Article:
U.S. Rep. Andy Barr, R-Lexington, on Tuesday will introduce tax legislation in Washington to help Kentucky bourbon distillers, a move he said could spur new growth in the industry.
The Aged Distilled Spirits Competitiveness Act of 2013 would change the IRS's tax code to allow bourbon producers immediately to write off costs of interest and other expenses incurred in making bourbon, rather than only after it is sold, according to a news release from Barr's office.
Because bourbon may be aged two to 20 years or more, eligible expenses currently can't be deducted for decades — when the bourbon is finally bottled and sold.
Barr said this puts bourbon makers at a competitive disadvantage against makers of unaged white spirits.
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"I am confident that with the right trade, tax and regulatory polices, Kentucky's bourbon distilling, bottling and tourism industry is poised to enter a new era of growth and job creation for the people of this commonwealth," Barr said in a statement.
Some 95 percent of bourbon is made in Kentucky.
The bourbon industry brings billions of dollars in economic activity to the state and supports almost 9,000 jobs, according to a 2012 University of Louisville economic impact study. Kentucky distilleries ship more than $2.5 billion in products annually, much of it aged in Kentucky warehouses for years.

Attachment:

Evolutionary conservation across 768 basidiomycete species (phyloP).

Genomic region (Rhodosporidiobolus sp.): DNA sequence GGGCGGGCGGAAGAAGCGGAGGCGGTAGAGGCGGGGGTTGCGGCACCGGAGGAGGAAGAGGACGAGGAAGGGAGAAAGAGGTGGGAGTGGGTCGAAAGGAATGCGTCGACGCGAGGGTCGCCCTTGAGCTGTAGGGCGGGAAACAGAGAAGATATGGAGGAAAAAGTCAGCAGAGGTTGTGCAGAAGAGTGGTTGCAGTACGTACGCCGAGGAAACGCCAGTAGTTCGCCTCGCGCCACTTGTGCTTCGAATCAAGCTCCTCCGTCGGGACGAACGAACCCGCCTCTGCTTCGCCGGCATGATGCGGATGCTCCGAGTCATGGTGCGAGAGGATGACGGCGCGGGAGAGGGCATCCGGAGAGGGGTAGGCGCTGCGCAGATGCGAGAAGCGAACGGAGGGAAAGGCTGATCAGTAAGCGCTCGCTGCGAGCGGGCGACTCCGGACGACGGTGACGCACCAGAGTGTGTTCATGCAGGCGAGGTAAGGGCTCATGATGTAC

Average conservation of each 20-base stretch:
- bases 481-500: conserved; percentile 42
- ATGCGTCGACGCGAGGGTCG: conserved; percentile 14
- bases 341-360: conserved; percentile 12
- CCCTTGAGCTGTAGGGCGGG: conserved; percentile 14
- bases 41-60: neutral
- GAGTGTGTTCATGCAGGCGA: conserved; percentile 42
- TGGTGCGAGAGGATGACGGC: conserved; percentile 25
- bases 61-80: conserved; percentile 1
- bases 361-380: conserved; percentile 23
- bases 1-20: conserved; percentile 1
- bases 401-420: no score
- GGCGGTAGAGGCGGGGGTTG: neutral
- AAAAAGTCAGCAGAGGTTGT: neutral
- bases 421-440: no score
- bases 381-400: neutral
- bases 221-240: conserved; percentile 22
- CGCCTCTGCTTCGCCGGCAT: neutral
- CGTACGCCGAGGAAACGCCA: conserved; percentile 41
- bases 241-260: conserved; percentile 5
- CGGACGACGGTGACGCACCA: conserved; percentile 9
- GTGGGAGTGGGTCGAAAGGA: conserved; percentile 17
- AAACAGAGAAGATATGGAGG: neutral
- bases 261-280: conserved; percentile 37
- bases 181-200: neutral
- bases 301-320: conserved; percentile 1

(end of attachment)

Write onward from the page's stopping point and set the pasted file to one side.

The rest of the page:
Distillers welcomed the bill, which reintroduces legislation filed in 2011 by then-U.S. Rep. Geoff Davis, R- Hebron.
"It will allow all of us to distill more bourbon, which unfortunately is in short supply due to measures like this, the aging required and growing demand," said Mark Brown, president and CEO of Buffalo Trace Distillery in Frankfort.
Eric Gregory, president of the Kentucky Distillers' Association, said the issue is a top one for the state's distillers. Members of his group, which collectively produce 90 percent of the world's bourbon, applaud the move, he said.
"Bourbon is a growing worldwide symbol of Kentucky's craftsmanship and tradition, and it is one of the commonwealth's most valuable and recognizable exports," Gregory said. "This tax provision, however, limits our legendary distillers' ability to competitively manufacture and promote their products on an international scale, which restricts job growth and further investment in the Bluegrass."
The legislation has the support of Kentucky's federal delegation. U.S. Reps. John Yarmuth, D-Louisville; Ed Whitfield, R-Hopkinsville; Brett Guthrie, R-Bowling Green; and Hal Rogers, R-Somerset, already have signed on as co-sponsors.